Verdict

Are you one of those who skipped to this part? Good - because all you need to know is that this is still a Golf. For all of Volkswagen's travails in the past year, this is still one of the very best family cars you can buy. For most of us, the update will pass unnoticed because it requires a good delve into the options list to find all the new stuff, and in any case items such as gesture control are all but useless. The new 1.5 TSI engine is nice, but to be honest the best Golf is either a 1.0 TSI 110hp or the wonderful GTI. Plus ca change, as they obviously don't say in Wolfsburg.

4 4 4 4 4 Exterior Design

5 5 5 5 5 Interior Ambience

4 4 4 4 4 Passenger Space

4 4 4 4 4 Luggage Space

5 5 5 5 5 Safety

4 4 4 4 4 Comfort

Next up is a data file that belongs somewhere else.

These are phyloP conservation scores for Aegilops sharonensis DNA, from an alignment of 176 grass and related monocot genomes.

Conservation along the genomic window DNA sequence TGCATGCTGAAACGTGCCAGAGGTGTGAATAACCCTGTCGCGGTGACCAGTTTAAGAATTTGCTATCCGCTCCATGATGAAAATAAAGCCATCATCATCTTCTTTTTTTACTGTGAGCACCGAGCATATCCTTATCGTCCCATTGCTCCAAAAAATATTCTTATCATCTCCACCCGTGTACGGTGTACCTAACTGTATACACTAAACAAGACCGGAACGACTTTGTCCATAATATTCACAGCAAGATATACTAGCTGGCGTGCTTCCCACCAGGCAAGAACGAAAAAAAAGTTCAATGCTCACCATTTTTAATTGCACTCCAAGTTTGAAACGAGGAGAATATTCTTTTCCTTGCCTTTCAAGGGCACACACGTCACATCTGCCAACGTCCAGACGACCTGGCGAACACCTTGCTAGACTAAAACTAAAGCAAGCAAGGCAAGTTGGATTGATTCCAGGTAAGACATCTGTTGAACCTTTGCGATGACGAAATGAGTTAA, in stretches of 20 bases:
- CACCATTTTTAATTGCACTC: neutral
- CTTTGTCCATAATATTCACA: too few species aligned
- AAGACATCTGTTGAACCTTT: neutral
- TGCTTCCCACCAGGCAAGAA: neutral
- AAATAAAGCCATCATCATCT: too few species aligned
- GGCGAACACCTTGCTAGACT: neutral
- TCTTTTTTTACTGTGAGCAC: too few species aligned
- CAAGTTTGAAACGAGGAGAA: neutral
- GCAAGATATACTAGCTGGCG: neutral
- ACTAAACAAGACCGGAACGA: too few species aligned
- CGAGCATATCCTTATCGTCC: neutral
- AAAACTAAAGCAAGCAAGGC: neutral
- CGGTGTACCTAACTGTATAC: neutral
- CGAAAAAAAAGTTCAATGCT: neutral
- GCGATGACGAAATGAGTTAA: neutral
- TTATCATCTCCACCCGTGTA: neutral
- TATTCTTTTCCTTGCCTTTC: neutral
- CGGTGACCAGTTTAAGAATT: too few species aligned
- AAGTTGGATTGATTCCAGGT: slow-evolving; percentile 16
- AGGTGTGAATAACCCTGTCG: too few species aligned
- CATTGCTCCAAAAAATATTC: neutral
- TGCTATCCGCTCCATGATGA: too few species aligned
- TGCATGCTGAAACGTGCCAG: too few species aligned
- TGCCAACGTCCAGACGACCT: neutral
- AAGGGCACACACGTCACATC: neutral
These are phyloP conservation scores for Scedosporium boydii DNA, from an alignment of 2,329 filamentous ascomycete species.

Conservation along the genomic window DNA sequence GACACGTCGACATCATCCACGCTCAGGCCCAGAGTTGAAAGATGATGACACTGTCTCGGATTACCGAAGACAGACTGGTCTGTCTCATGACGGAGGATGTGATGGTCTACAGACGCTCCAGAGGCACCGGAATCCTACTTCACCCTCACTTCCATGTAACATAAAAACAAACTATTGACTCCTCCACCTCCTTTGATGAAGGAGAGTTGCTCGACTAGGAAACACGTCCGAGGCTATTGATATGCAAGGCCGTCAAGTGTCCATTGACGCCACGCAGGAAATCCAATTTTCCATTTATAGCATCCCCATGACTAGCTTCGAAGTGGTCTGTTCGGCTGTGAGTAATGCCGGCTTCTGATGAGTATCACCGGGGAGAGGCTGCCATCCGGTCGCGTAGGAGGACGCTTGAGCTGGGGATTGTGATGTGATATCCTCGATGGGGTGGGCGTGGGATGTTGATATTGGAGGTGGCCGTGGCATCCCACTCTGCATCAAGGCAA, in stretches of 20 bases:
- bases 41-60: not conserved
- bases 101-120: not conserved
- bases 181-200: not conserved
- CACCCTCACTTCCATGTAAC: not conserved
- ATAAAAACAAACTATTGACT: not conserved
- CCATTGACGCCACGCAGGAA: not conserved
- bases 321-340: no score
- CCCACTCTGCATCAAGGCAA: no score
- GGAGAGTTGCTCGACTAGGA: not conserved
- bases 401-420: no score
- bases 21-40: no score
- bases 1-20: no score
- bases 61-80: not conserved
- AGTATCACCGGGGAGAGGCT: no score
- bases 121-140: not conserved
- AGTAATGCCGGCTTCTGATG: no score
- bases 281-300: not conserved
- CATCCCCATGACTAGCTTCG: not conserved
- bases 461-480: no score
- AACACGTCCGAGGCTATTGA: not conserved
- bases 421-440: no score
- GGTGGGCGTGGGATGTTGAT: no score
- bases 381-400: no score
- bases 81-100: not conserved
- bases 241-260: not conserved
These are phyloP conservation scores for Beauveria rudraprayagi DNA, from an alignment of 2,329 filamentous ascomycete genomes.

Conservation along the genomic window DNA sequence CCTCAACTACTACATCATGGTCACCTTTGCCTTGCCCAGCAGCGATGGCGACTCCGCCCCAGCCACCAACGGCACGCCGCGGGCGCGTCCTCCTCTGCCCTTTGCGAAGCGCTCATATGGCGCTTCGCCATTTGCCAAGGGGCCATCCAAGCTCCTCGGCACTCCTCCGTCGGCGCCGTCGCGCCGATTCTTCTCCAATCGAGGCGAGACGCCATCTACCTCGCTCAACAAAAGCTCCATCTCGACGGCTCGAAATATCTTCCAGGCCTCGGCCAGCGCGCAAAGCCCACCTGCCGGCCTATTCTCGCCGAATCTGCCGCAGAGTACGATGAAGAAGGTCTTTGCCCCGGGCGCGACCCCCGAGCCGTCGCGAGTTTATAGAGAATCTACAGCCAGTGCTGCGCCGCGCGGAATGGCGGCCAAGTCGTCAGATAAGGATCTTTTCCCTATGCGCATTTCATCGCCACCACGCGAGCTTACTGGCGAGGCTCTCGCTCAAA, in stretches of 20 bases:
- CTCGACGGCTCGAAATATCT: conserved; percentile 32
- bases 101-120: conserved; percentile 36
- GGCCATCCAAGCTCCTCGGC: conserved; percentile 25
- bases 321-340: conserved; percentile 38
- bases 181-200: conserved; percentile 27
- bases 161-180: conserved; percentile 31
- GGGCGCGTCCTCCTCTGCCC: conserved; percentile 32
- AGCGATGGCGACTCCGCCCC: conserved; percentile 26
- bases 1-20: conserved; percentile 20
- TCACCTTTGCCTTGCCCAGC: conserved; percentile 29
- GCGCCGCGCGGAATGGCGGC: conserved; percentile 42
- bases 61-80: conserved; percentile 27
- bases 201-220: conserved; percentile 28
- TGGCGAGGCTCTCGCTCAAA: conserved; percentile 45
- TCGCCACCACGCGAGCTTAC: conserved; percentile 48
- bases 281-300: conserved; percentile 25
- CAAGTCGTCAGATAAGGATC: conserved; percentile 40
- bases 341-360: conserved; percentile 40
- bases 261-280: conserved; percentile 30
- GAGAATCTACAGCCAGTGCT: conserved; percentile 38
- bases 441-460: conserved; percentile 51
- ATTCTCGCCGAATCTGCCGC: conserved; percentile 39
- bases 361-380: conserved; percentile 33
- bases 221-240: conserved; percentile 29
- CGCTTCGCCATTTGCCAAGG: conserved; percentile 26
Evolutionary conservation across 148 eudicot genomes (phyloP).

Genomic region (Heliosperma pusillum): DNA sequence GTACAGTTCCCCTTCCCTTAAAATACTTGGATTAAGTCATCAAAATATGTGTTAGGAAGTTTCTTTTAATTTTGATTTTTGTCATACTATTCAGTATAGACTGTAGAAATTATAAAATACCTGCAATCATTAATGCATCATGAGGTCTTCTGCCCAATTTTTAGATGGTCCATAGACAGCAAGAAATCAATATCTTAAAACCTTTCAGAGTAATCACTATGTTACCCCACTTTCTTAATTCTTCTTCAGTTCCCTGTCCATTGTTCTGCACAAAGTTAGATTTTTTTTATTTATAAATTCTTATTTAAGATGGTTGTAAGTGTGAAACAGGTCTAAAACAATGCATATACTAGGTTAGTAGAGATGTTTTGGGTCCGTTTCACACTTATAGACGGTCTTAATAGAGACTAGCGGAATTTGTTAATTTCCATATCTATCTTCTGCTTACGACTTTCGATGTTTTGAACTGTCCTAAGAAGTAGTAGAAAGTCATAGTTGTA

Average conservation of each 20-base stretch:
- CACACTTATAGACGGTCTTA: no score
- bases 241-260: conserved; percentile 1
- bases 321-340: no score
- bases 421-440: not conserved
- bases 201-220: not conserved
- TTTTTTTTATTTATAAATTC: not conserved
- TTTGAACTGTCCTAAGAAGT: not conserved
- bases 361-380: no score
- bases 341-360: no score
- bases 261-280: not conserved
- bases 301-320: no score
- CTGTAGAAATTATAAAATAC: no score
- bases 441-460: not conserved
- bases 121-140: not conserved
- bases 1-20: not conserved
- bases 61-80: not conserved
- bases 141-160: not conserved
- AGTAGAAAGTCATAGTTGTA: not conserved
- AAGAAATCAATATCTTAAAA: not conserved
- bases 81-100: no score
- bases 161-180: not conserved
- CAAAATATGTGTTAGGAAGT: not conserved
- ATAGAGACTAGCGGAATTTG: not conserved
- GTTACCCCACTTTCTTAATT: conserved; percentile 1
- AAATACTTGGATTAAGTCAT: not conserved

5 5 5 5 5 Driving Dynamics

4 4 4 4 4 Powertrain


Neil Briscoe - 4 Feb 2017



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2017 Volkswagen Golf. Image by Volkswagen.2017 Volkswagen Golf. Image by Volkswagen.2017 Volkswagen Golf. Image by Volkswagen.2017 Volkswagen Golf. Image by Volkswagen.2017 Volkswagen Golf. Image by Volkswagen.

2017 Volkswagen Golf. Image by Volkswagen.2017 Volkswagen Golf. Image by Volkswagen.2017 Volkswagen Golf. Image by Volkswagen.2017 Volkswagen Golf. Image by Volkswagen.2017 Volkswagen Golf. Image by Volkswagen.